For months, hundreds of thousands of people in opposition-held areas of Syria’s largest city have been besieged and bombed. Thousands have been killed. Men of fighting age seized in recent days by pro-Assad forces face conscription into the Syrian military or detention and torture. Scores of residents reportedly executed in the 24 hours before a ceasefire was announced on December 13.

Rebels and civilians will get some respite if yesterday’s agreement for their removal from Aleppo to other areas in northwest Syria is implemented. But this is only the end of one chapter: the war goes on, as it has since the uprising against Assad in March 2011.

Opposition forces are still holding out in some areas near Damascus and in southern Syria; more importantly, they control much of Syria’s northwest, including almost all of Idlib Province and parts of Hama, Aleppo, and Homs provinces. A joint Turkish-rebel offensive has captured a significant part of northern Syria. The so-called Islamic State (IS) is far from gone: only days before Aleppo really began to give way, it recaptured large parts of the historic city of Palmyra from the Assad regime. Syria’s Kurds have their own areas, especially in the north-east of the country.

In this multi-sided conflict, will there be more Aleppos? Or will there finally be a period without quite as many war crimes and bloodshed?

Assad doesn’t have the answer, however much he claims control of his “Syrian nation”. The US has little more to contribute, now effectively sidelined after years of indecision and a misguided decision to follow Moscow’s lead. As things stand, much of the future of Syria is at the mercy of Russia and Iran.

Assad’s bluster

In a recent interview with the regime-friendly Syrian newspaper, al-Watan, Assad was clear that he still aims for a total victory, with Aleppo as “a huge step towards this end”. But while he’d never admit as much, he simply doesn’t have the resources to achieve such a thing.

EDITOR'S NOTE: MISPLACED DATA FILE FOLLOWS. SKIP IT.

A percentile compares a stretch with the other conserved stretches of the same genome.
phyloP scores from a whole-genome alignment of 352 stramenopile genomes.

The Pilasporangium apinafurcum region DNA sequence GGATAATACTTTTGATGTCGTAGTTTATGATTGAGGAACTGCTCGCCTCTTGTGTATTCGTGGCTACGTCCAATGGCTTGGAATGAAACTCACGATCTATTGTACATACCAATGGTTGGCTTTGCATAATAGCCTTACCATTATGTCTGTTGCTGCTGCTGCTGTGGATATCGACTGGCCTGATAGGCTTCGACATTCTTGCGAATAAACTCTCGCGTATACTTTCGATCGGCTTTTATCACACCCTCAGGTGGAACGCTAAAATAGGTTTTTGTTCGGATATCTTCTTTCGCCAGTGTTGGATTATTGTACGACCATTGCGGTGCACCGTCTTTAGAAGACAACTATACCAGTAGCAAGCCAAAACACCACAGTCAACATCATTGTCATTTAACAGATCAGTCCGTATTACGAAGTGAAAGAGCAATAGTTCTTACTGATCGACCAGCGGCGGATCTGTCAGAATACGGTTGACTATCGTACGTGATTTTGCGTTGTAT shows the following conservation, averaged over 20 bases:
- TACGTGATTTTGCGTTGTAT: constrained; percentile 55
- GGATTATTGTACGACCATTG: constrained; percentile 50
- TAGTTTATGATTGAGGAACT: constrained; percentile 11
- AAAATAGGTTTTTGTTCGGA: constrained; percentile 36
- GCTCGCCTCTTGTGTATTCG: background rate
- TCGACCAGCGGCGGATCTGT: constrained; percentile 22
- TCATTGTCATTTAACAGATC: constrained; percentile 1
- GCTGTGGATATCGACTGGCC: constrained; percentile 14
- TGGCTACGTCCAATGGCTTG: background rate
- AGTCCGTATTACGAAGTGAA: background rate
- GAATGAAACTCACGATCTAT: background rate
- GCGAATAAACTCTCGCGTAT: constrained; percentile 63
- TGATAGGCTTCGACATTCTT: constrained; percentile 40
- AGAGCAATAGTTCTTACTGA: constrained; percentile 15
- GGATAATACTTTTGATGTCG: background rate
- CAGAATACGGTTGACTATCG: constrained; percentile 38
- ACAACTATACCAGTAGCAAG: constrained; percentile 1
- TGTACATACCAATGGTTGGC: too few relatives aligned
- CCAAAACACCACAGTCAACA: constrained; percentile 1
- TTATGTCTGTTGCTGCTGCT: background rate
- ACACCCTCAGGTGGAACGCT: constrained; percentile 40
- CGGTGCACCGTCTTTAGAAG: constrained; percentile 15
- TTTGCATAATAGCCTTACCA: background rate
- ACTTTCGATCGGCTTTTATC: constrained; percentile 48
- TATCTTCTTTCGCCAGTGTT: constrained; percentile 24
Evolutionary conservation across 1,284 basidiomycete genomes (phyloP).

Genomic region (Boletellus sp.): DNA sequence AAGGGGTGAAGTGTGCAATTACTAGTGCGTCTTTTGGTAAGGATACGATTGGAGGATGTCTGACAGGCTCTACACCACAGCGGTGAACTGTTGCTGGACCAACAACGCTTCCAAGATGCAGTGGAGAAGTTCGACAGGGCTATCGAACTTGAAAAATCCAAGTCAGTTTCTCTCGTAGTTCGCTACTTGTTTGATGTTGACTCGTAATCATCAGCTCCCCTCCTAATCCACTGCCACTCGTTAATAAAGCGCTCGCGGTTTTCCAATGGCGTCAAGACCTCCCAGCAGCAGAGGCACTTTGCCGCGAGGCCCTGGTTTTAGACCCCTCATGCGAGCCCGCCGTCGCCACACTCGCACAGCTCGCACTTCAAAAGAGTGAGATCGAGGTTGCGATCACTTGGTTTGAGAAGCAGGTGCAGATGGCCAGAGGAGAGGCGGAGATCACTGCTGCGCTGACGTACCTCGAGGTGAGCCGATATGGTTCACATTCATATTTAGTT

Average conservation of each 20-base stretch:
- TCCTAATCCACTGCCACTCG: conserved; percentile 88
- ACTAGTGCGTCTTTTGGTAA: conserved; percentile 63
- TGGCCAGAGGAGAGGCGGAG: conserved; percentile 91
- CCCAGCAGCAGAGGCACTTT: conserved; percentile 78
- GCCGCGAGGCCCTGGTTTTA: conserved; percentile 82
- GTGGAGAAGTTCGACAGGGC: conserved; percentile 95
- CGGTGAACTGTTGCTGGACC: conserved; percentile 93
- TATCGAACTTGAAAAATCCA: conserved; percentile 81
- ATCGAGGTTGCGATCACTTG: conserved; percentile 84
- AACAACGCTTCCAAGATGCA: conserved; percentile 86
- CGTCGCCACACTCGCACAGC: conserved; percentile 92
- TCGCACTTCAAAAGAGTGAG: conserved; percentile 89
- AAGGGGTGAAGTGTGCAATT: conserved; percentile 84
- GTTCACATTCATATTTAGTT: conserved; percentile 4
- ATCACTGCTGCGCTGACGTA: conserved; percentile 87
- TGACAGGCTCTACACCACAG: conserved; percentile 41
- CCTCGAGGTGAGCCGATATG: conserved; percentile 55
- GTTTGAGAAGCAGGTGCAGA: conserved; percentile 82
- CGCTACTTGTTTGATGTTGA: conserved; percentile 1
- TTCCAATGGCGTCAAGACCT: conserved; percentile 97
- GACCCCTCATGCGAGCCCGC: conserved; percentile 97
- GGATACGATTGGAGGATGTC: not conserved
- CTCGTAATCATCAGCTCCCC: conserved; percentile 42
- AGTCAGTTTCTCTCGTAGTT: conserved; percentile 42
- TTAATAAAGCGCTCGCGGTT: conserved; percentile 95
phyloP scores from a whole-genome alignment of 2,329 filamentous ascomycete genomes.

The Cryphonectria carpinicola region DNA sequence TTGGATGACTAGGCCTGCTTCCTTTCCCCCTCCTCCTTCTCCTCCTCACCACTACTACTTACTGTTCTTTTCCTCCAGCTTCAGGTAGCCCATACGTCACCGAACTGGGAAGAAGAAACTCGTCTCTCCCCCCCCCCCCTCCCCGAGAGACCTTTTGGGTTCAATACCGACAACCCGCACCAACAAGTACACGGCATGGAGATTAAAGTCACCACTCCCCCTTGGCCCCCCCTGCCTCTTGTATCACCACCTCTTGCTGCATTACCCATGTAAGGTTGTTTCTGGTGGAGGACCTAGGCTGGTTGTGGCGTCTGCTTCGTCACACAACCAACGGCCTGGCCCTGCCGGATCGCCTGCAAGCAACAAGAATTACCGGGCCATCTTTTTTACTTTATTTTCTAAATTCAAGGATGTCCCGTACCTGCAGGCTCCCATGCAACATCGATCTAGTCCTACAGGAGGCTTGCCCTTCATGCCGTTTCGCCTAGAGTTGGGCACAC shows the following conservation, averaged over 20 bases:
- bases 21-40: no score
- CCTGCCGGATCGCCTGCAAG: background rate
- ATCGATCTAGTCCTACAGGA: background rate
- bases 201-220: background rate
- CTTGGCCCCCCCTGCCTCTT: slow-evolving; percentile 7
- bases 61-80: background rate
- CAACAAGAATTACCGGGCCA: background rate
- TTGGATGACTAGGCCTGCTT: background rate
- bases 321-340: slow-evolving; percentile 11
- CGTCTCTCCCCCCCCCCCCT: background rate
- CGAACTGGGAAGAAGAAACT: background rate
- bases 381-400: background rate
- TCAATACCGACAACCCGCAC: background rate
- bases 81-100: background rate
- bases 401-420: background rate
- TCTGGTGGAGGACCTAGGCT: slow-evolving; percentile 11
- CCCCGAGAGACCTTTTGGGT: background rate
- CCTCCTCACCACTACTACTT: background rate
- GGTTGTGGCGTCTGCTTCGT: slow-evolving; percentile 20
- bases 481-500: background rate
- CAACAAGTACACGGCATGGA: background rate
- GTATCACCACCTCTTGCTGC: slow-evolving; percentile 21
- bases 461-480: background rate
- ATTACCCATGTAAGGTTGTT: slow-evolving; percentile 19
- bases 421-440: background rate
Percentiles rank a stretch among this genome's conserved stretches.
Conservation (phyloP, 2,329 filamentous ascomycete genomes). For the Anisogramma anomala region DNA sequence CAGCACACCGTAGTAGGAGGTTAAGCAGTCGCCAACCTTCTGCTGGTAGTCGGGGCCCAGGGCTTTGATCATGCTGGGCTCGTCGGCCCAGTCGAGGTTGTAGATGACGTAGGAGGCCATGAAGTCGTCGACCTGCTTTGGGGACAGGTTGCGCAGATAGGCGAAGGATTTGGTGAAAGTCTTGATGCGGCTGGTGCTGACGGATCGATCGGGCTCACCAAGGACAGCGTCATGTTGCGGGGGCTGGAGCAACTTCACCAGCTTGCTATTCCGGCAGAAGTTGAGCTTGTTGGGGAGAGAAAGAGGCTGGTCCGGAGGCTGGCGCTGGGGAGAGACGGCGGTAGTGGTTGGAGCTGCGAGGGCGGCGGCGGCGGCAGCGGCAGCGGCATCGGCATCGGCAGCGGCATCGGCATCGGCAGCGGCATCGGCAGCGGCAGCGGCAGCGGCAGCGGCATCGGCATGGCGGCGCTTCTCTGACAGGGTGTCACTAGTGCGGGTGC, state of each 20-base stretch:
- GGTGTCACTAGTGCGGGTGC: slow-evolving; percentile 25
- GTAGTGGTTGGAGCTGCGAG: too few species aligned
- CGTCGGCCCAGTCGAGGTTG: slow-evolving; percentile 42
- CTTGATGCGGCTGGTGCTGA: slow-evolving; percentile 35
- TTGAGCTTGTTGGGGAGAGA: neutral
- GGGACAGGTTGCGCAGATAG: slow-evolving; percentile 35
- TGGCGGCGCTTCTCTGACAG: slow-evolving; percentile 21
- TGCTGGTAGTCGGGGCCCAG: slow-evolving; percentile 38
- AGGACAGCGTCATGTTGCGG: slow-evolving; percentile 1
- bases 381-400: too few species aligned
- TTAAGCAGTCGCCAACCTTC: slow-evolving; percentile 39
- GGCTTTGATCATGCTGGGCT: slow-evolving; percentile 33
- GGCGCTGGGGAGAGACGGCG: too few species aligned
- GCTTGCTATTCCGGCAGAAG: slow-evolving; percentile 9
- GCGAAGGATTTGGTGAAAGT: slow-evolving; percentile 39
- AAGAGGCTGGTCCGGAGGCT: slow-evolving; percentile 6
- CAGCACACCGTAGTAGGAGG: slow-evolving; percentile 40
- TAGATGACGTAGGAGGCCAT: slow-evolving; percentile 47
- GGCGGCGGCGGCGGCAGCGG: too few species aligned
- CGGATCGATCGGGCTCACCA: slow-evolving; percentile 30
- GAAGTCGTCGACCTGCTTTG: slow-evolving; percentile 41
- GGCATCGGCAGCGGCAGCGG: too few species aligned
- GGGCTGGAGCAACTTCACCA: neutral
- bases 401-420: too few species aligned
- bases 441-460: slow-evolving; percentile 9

The sudden fall of Palmyra to IS made clear once again that Assad’s depleted military is now little more than a figurehead for the real forces propping him up: Russian air power, Iranian commanders and troops, Hezbollah fighters, Palestinian brigades, Iranian-trained Iraqi and Afghan militia, and Syrian paramilitary units.

Even if he conscripts men captured in Aleppo, Assad will remain a military dependent rather than a force to be reckoned with. And with the Syrian economy only kept from total collapse by international sponsors, it is unclear whether the president’s supposedly loyal public will keep supporting him post-conquest.

So what Assad can’t or won’t acknowledge is that the future of his regime depends on others in Syria. As has been the political and military reality for months, Russia is in the driving seat.

Leading them on

Having saved Assad with aerial intervention in September 2015, Vladimir Putin and his inner circle decided to go further and erode the opposition and rebels with thousands of airstrikes, advanced weapons, and special forces – all helped along by Iran and Hezbollah.

Despite a seriously tense relationship with Turkey, which shot down a Russian fighter plane at the end of 2015 – Putin recently achieved a political breakthrough in talks with the Turkish president, Recep Tayyip Erdoğan, defusing tension over the downed jet and apparently agreeing to pursue their Syrian aims on different fronts.

Russia played for time by leading the US on a snipe-hunt for a “political resolution” that would never occur. By early December 2016, Moscow even agreed to a US-Russian proposal to evacuate those in opposition-held Aleppo districts – but then pulled back when the pro-Assad forces advanced further into the areas concerned.

With Aleppo effectively crushed, Moscow’s focus turns to opposition-held Idlib Province. Does it back Assad’s fervent desire to wipe out the rebels, with the prospects of weeks and possibly months of bombing, killing of civilians, and further displacement? Or does it settle for what has been achieved, allowing the opposition an enclave in Syria just as the Kurds are (at least for now) allowed theirs?